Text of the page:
The seeding of the thymus is mediated by at least two different pathways: the vasculature-independent embryonic pathway, in which the role of chemokines, such as CC-chemokine ligand 21 (CCL21) and CCL25, has been implicated, and the vasculature-dependent postnatal pathway, in which the adhesive interaction between platelet (P)-selectin and P-selectin glycoprotein ligand 1 is involved.
In the postnatal thymus, double-negative (DN) thymocytes relocate outwards from the cortico–medullary junction to the subcapsular region of the thymic cortex. The role of several chemokine receptors, including CXC-chemokine receptor 4 (CXCR4), CC-chemokine receptor 7 (CCR7) and CCR9, has been described.
Positively selected DP thymocytes relocate from the cortex to the medulla. Chemotaxis through CCR7 expressed by T-cell-receptor-stimulated thymocytes and CCR7 ligands expressed by medullary thymic epithelial cells is involved in this cortex-to-medulla migration.
The medulla is implicated in the establishment of tolerance to tissue-specific antigens and the generation of regulatory T cells.
Chemotaxis through sphingosine-1-phosphate (S1P) receptor 1 expressed by mature single-positive thymocytes and circulating S1P seems to be involved in thymocyte export from the adult thymus.
The generation of multiple microenvironments in the thymus, such as the cortex and the medulla, requires crosstalk signals from developing thymocytes.
Lympho–stromal interactions in multiple microenvironments within the thymus have a crucial role in the regulation of T-cell development and selection. Recent studies have implicated that chemokines that are produced by thymic stromal cells have a pivotal role in positioning developing T cells within the thymus. In this Review, I discuss the importance of stroma-derived chemokines in guiding the traffic of developing thymocytes, with an emphasis on the processes of cortex-to-medulla migration and T-cell-repertoire selection, including central tolerance.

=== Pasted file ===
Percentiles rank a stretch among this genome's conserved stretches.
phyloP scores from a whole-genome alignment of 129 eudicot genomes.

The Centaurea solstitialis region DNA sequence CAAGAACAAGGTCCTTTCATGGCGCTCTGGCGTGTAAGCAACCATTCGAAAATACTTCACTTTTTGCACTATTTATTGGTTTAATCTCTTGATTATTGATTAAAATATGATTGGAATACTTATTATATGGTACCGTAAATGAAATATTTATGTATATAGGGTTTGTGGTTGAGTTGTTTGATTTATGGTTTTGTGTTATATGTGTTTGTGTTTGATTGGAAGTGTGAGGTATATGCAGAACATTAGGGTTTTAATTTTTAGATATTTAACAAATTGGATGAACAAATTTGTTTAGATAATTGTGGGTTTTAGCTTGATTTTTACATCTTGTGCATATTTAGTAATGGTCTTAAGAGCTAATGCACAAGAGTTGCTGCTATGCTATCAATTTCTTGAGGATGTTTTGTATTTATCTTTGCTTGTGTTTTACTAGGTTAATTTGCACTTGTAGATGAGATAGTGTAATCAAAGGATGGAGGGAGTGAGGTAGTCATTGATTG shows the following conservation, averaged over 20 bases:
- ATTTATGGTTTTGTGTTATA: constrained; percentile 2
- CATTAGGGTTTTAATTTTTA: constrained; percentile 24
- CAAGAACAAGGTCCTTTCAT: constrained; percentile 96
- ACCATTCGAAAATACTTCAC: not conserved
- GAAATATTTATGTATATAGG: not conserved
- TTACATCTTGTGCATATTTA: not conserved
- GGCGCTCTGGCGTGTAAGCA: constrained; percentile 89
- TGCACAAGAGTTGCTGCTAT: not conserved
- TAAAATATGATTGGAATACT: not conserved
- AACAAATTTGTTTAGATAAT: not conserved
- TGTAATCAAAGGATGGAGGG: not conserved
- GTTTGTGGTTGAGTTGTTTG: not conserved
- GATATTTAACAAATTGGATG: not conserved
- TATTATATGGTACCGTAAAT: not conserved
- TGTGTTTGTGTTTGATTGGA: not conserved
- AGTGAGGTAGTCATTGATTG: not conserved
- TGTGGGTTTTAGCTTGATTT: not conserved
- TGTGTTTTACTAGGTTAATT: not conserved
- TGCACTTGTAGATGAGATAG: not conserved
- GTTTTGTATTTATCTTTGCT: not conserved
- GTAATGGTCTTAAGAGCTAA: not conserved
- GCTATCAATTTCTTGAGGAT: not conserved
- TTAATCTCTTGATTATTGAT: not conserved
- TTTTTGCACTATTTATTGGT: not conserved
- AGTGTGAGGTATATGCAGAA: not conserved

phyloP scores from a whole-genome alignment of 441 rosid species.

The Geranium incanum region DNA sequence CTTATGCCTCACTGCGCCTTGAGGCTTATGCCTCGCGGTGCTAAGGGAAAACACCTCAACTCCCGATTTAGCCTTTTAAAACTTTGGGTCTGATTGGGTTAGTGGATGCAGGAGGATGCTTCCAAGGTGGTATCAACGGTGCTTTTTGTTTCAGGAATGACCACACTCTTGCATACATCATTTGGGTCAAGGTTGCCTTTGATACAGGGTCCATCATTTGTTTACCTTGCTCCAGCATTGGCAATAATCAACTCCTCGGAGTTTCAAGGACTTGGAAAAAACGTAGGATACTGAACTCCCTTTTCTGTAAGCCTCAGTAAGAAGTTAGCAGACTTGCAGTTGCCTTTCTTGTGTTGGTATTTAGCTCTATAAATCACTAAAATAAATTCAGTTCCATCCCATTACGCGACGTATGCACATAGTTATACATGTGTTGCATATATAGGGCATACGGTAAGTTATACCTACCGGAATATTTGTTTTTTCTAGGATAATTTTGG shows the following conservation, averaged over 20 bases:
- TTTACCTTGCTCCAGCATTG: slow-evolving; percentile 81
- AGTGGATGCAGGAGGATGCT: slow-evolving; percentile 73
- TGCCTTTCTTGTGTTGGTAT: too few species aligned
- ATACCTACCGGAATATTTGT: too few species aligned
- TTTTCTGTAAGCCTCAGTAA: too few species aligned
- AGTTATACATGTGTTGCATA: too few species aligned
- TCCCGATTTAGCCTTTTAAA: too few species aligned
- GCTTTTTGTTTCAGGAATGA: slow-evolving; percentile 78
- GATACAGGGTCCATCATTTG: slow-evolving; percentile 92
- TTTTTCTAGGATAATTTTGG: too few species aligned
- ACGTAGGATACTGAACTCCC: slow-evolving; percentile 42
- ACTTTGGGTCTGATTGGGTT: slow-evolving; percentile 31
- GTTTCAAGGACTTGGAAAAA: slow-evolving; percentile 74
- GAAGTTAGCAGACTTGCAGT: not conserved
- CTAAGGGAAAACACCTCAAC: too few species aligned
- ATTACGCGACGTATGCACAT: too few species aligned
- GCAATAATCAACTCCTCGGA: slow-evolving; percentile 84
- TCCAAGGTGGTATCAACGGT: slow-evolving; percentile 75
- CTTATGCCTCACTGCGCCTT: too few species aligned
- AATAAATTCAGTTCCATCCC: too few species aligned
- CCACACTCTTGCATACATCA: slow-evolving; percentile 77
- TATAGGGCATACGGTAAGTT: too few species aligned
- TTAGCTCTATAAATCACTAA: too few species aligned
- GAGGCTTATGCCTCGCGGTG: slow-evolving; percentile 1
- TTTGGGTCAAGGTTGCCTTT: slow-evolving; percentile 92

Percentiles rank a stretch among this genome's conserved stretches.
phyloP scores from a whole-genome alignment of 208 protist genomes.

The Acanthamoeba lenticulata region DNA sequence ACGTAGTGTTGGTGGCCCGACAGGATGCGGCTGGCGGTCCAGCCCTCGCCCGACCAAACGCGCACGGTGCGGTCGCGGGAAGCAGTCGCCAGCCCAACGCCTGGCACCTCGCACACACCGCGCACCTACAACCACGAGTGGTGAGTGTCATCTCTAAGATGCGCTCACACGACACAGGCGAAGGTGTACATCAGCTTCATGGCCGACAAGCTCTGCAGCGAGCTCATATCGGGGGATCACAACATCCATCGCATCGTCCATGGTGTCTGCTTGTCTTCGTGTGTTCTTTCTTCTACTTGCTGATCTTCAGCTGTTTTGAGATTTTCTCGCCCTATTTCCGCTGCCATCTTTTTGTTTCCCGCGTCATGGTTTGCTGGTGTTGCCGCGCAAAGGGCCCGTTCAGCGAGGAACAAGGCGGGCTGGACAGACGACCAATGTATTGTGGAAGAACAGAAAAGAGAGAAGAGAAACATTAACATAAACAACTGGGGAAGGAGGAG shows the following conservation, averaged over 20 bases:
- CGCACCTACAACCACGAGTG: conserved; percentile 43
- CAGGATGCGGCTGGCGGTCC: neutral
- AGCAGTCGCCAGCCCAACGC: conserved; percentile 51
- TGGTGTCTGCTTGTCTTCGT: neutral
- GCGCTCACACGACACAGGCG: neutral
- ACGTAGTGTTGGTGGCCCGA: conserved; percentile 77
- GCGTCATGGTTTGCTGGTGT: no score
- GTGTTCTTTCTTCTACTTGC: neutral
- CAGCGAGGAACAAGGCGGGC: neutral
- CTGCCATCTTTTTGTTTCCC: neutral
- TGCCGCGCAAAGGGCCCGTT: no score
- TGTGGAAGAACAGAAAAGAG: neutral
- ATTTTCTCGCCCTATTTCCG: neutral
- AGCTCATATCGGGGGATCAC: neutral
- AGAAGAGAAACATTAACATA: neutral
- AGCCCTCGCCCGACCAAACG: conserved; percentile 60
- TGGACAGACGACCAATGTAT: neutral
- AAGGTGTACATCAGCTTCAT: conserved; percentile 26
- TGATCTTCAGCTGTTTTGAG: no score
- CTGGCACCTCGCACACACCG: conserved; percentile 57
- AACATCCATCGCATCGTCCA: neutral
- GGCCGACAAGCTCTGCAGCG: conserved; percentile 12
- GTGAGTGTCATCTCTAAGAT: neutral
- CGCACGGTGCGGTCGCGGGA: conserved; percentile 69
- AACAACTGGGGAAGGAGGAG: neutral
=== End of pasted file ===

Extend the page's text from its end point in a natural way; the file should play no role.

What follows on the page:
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I would like to thank current and previous members of the laboratory, especially T. Ueno and C. Liu, for their discussion and experiments on thymocyte traffic and thymic micro environments. I also would like to thank M. Kubo and F. Saito for excellent and skillful assistance in the study. Continuous discussions with many colleagues, including G. Hollander, R. Boyd, H. Petrie, G. Anderson, W. van Ewijk, H. Kawamoto, T. Ushiki and A. Singer, have made essential contributions to the framework of the idea reviewed here. Financial support by the MEXT Grant-in-Aid for scientific research and the JSPS Core-to-Core Program is acknowledged.
The author declares no competing financial interests.
- Thymic primordium
The primordium refers to an organ or tissue in its earliest recognizable stage of development. The primordium of the thymus is generated at the ventral aspect of the third pharyngeal pouch as early as embryonic day 10.5 in mice.
- Thymic parenchyma
The parenchyma refers to the functional part of an organ. The parenchyma of the thymus is surrounded by the capsule, the trabeculae and the perivascular spaces.
- Two-photon laser fluorescence microscopy
A fluorescence-imaging technique that takes advantage of the fact that fluorescent molecules can absorb two photons simultaneously during excitation before they emit light. This technique greatly reduces photodamage of living specimens, improves tissue penetration depth, allows the distinct separation between excitation and emission wavelengths, and confines the excitation to a discrete focal point.
- Interstitial fluid
The fluid in the spaces between cells and tissues, outside the lymphatic or cardiovascular systems. Its composition is similar to plasma and lymph.
- Autoimmune polyendocrinopathy-candidiasis-ectodermal dystrophy
(APECED or autoimmune polyendocrine syndrome type 1). APECED is characterized by the presence of two of three clinical symptoms: Addison's disease and/or hypoparathyroidism and/or chronic mucocutaneous candidiasis. It is caused by a mutation in the gene autoimmune regulator (AIRE).
- Hassall's corpuscles
Small clusters or concentric whorls of stratified keratinizing epithelium in the thymic medulla, possibly involved in the negative selection of thymocytes, the generation of regulatory T cells and/or undergoing apoptosis themselves. They are found clearly in the human thymus, but are unclear in the mouse thymus.
- G-protein-coupled receptor
(GPCR). A receptor that is composed of seven membrane-spanning helical segments. These receptors associate with G-proteins, which are a family of trimeric intracellular-signalling proteins with common β- and γ-chains, and one of several α-chains. The α-chain determines the nature of the signal that is transmitted from a ligand-occupied GPCR to downstream effector systems.
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Takahama, Y. Journey through the thymus: stromal guides for T-cell development and selection. Nat Rev Immunol 6, 127–135 (2006). https://doi.org/10.1038/nri1781
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